Reflections on whānau – the bigger picture, and what the future implications are for Māori and Government

Te Ritorito is a metaphor for intergenerational whānau, hapū and iwi wellbeing. The inaugral Te Ritorito forum was jointly held by Superu and Te Puni Kōkiri at the Pipitea Marae on 3-4 April 2017.

It was an excellent two days of challenging thinking and robust discussion. The hui aimed to illustrate what the bigger picture of whānau, hapū and iwi wellbeing looks like and what the future implications are for Māori and Government.

From my perspective as the Families Commissioner, I have reflected upon this day and here are my insights:

More understanding of whānau is needed

Government needs to give more consideration to understanding whānau as a unit. Whānau is rich with social connectedness and is a strength in our society, but there is great potential still untapped.

Whānau Ora brings a huge challenge for government systems. Government systems have limited forms of evidence on whānau and we have devoted little resource to understanding where and how whānau involvement leads to different outcomes. Systems will need to adapt.

As whānau becomes an instrument of policy, there is a high risk that its specific characteristics will be lost to public officials through a narrow understanding. A better understanding of whānau is needed if we are to accurately capture evidence of ‘what works’.

Whānau and iwi outcomes are not necessarily aligned, unless there is deliberate intent. Do not take the connectedness of iwi and whānau for granted. They are relevant in different contexts from social, economic and cultural perspectives.

Applying ‘what works’ to whānau-based programmes requires an understanding that comes from experience and evaluation with Māori

Measuring ‘what works’ will challenge current thinking. Existing public sector targeting and standards for performance measurement will differ from how whānau think about and measure ‘what works’.  While public administration brings a strong compliance focus, there needs to be better understanding of how whānau think about evidence. Accountability for delivery and what is measured must be recognised and valued on both sides.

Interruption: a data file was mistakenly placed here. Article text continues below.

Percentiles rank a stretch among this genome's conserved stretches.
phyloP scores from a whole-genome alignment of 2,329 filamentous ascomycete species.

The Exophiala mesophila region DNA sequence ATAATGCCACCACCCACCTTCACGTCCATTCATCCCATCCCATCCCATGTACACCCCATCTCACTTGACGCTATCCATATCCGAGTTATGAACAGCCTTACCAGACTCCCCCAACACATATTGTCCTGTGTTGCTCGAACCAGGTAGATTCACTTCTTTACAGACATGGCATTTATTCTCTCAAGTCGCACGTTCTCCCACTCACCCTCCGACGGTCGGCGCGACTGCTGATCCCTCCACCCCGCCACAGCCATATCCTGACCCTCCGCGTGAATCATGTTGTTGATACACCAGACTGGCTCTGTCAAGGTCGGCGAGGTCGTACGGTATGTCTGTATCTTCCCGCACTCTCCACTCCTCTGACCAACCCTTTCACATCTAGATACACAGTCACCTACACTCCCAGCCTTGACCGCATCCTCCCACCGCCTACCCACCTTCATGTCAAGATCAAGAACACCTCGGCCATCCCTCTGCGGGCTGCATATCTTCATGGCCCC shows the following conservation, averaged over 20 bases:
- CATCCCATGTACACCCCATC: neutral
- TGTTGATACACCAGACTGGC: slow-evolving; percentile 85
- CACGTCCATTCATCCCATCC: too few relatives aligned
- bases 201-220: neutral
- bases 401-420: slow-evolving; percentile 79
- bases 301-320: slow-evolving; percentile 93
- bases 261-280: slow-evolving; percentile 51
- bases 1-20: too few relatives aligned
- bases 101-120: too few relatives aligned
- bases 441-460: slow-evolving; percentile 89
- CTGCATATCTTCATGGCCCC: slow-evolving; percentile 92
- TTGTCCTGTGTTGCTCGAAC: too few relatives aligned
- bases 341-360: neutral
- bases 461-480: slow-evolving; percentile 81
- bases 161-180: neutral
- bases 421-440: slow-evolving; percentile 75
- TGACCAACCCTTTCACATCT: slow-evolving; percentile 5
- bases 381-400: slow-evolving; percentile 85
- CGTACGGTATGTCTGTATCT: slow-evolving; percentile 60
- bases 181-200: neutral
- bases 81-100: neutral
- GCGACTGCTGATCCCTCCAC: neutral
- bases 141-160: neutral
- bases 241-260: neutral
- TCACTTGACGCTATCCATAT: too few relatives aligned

Whānau-based programmes are ambitious! We must not lose momentum in getting whānau-based programmes running and performing, or in getting behind new thinking about defining performance.

 We cannot forget the past

We need to understand the history that has got us to where we are now. Past public policy of child protection, ‘Closing the Gaps’, ‘Ka Awatea’ and other ‘Māori Development’ initiatives tended to involve Government doing things for Māori rather than drawing on the richness of the Māori ‘way of thinking’.

It has been rare for the state to recognise the government transgressions which resulted in tragic outcomes for whānau.

 For social policy in the future to support this thinking in its work to champion ‘what works’, it will be challenged in a variety of ways to:

  • Help to ensure that the ‘best thinking of the day’ is made visible and shared among Government.
  • Support the availability and understanding of the various forms of evidence that can be of value to whānau.
  • Empower evidence building within whānau through supporting practices such as continuous improvement and case studies.
  • Support understanding of how different forms of evidence have relevance in the management of hard issues.
  • Contribute insights for the evidence that accumulates (what does the evidence mean, from whose perspective?)
  • Engage with Māori data sovereignty initiatives so as to be receptive to the challenges that come along.
  • Complement ‘Standards of Evidence’ with lifting awareness and understanding what different forms of evidence can contribute.

1 Response

  1. Thanks for the reflections. I agree there are risks when, as you write, whānau becomes an instrument of policy and specific characteristics are lost through narrow understandings. I’m keen to hear how people think this problem can be addressed?

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